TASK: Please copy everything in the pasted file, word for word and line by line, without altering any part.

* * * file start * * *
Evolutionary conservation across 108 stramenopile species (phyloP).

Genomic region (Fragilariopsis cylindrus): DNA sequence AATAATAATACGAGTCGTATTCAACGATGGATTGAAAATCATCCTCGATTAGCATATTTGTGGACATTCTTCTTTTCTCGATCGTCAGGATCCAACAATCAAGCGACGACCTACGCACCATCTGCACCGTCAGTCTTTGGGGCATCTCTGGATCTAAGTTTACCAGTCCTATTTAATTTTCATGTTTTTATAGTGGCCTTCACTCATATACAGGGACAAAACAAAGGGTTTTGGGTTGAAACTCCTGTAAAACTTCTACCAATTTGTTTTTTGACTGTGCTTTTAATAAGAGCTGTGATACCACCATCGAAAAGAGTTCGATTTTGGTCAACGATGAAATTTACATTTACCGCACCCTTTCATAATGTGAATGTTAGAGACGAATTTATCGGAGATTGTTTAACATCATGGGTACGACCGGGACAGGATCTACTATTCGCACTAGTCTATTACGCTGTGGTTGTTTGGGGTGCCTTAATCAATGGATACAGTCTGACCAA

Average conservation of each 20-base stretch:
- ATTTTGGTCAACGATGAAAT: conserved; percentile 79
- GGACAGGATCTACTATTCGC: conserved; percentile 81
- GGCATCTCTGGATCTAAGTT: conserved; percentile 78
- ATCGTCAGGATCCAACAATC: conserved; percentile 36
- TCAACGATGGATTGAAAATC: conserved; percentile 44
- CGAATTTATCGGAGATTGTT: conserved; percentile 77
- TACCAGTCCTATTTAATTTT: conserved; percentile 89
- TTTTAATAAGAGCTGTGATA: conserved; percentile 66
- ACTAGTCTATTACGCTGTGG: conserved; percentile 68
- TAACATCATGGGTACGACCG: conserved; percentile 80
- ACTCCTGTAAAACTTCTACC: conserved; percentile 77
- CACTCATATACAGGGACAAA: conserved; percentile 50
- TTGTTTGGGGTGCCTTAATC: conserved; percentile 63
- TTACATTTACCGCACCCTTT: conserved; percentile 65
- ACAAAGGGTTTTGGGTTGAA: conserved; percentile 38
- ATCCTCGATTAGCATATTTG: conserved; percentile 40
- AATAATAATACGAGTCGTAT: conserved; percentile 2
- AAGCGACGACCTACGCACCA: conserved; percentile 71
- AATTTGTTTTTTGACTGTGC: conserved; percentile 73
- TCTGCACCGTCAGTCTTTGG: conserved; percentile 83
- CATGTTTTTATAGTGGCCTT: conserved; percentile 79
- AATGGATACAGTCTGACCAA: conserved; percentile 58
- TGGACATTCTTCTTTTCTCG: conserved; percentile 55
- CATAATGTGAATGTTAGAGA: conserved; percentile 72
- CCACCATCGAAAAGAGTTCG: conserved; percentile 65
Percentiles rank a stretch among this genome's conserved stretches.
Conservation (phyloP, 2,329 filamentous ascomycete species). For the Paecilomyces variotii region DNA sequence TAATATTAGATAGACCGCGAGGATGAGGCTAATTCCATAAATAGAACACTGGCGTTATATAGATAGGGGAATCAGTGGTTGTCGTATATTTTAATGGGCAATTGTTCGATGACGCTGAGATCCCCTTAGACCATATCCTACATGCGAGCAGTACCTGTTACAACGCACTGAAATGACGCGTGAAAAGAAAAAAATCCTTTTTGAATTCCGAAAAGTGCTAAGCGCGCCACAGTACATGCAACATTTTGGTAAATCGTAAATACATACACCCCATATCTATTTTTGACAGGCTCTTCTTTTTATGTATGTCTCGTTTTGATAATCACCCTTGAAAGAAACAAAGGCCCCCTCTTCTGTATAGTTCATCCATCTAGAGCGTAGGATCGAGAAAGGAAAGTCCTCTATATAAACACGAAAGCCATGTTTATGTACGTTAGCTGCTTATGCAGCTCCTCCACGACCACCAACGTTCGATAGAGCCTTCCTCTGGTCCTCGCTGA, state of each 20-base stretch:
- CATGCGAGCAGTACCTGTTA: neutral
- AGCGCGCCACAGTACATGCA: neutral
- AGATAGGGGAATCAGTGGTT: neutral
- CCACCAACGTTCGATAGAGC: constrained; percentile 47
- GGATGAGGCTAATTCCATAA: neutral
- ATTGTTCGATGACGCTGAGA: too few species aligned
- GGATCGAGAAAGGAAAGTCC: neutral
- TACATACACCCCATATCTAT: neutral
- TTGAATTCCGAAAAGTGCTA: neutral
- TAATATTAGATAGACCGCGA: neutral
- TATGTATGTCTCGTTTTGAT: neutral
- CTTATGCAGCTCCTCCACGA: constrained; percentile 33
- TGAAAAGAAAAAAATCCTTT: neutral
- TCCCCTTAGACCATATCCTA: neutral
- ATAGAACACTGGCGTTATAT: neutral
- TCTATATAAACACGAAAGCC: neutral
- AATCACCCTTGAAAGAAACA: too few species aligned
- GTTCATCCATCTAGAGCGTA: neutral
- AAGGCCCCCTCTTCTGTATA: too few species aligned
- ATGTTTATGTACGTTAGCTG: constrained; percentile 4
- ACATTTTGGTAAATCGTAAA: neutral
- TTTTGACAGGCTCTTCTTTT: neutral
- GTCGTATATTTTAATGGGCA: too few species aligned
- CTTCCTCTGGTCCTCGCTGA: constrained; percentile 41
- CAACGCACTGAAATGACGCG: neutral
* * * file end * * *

Evolutionary conservation across 108 stramenopile species (phyloP).

Genomic region (Fragilariopsis cylindrus): DNA sequence AATAATAATACGAGTCGTATTCAACGATGGATTGAAAATCATCCTCGATTAGCATATTTGTGGACATTCTTCTTTTCTCGATCGTCAGGATCCAACAATCAAGCGACGACCTACGCACCATCTGCACCGTCAGTCTTTGGGGCATCTCTGGATCTAAGTTTACCAGTCCTATTTAATTTTCATGTTTTTATAGTGGCCTTCACTCATATACAGGGACAAAACAAAGGGTTTTGGGTTGAAACTCCTGTAAAACTTCTACCAATTTGTTTTTTGACTGTGCTTTTAATAAGAGCTGTGATACCACCATCGAAAAGAGTTCGATTTTGGTCAACGATGAAATTTACATTTACCGCACCCTTTCATAATGTGAATGTTAGAGACGAATTTATCGGAGATTGTTTAACATCATGGGTACGACCGGGACAGGATCTACTATTCGCACTAGTCTATTACGCTGTGGTTGTTTGGGGTGCCTTAATCAATGGATACAGTCTGACCAA

Average conservation of each 20-base stretch:
- ATTTTGGTCAACGATGAAAT: conserved; percentile 79
- GGACAGGATCTACTATTCGC: conserved; percentile 81
- GGCATCTCTGGATCTAAGTT: conserved; percentile 78
- ATCGTCAGGATCCAACAATC: conserved; percentile 36
- TCAACGATGGATTGAAAATC: conserved; percentile 44
- CGAATTTATCGGAGATTGTT: conserved; percentile 77
- TACCAGTCCTATTTAATTTT: conserved; percentile 89
- TTTTAATAAGAGCTGTGATA: conserved; percentile 66
- ACTAGTCTATTACGCTGTGG: conserved; percentile 68
- TAACATCATGGGTACGACCG: conserved; percentile 80
- ACTCCTGTAAAACTTCTACC: conserved; percentile 77
- CACTCATATACAGGGACAAA: conserved; percentile 50
- TTGTTTGGGGTGCCTTAATC: conserved; percentile 63
- TTACATTTACCGCACCCTTT: conserved; percentile 65
- ACAAAGGGTTTTGGGTTGAA: conserved; percentile 38
- ATCCTCGATTAGCATATTTG: conserved; percentile 40
- AATAATAATACGAGTCGTAT: conserved; percentile 2
- AAGCGACGACCTACGCACCA: conserved; percentile 71
- AATTTGTTTTTTGACTGTGC: conserved; percentile 73
- TCTGCACCGTCAGTCTTTGG: conserved; percentile 83
- CATGTTTTTATAGTGGCCTT: conserved; percentile 79
- AATGGATACAGTCTGACCAA: conserved; percentile 58
- TGGACATTCTTCTTTTCTCG: conserved; percentile 55
- CATAATGTGAATGTTAGAGA: conserved; percentile 72
- CCACCATCGAAAAGAGTTCG: conserved; percentile 65
Percentiles rank a stretch among this genome's conserved stretches.
Conservation (phyloP, 2,329 filamentous ascomycete species). For the Paecilomyces variotii region DNA sequence TAATATTAGATAGACCGCGAGGATGAGGCTAATTCCATAAATAGAACACTGGCGTTATATAGATAGGGGAATCAGTGGTTGTCGTATATTTTAATGGGCAATTGTTCGATGACGCTGAGATCCCCTTAGACCATATCCTACATGCGAGCAGTACCTGTTACAACGCACTGAAATGACGCGTGAAAAGAAAAAAATCCTTTTTGAATTCCGAAAAGTGCTAAGCGCGCCACAGTACATGCAACATTTTGGTAAATCGTAAATACATACACCCCATATCTATTTTTGACAGGCTCTTCTTTTTATGTATGTCTCGTTTTGATAATCACCCTTGAAAGAAACAAAGGCCCCCTCTTCTGTATAGTTCATCCATCTAGAGCGTAGGATCGAGAAAGGAAAGTCCTCTATATAAACACGAAAGCCATGTTTATGTACGTTAGCTGCTTATGCAGCTCCTCCACGACCACCAACGTTCGATAGAGCCTTCCTCTGGTCCTCGCTGA, state of each 20-base stretch:
- CATGCGAGCAGTACCTGTTA: neutral
- AGCGCGCCACAGTACATGCA: neutral
- AGATAGGGGAATCAGTGGTT: neutral
- CCACCAACGTTCGATAGAGC: constrained; percentile 47
- GGATGAGGCTAATTCCATAA: neutral
- ATTGTTCGATGACGCTGAGA: too few species aligned
- GGATCGAGAAAGGAAAGTCC: neutral
- TACATACACCCCATATCTAT: neutral
- TTGAATTCCGAAAAGTGCTA: neutral
- TAATATTAGATAGACCGCGA: neutral
- TATGTATGTCTCGTTTTGAT: neutral
- CTTATGCAGCTCCTCCACGA: constrained; percentile 33
- TGAAAAGAAAAAAATCCTTT: neutral
- TCCCCTTAGACCATATCCTA: neutral
- ATAGAACACTGGCGTTATAT: neutral
- TCTATATAAACACGAAAGCC: neutral
- AATCACCCTTGAAAGAAACA: too few species aligned
- GTTCATCCATCTAGAGCGTA: neutral
- AAGGCCCCCTCTTCTGTATA: too few species aligned
- ATGTTTATGTACGTTAGCTG: constrained; percentile 4
- ACATTTTGGTAAATCGTAAA: neutral
- TTTTGACAGGCTCTTCTTTT: neutral
- GTCGTATATTTTAATGGGCA: too few species aligned
- CTTCCTCTGGTCCTCGCTGA: constrained; percentile 41
- CAACGCACTGAAATGACGCG: neutral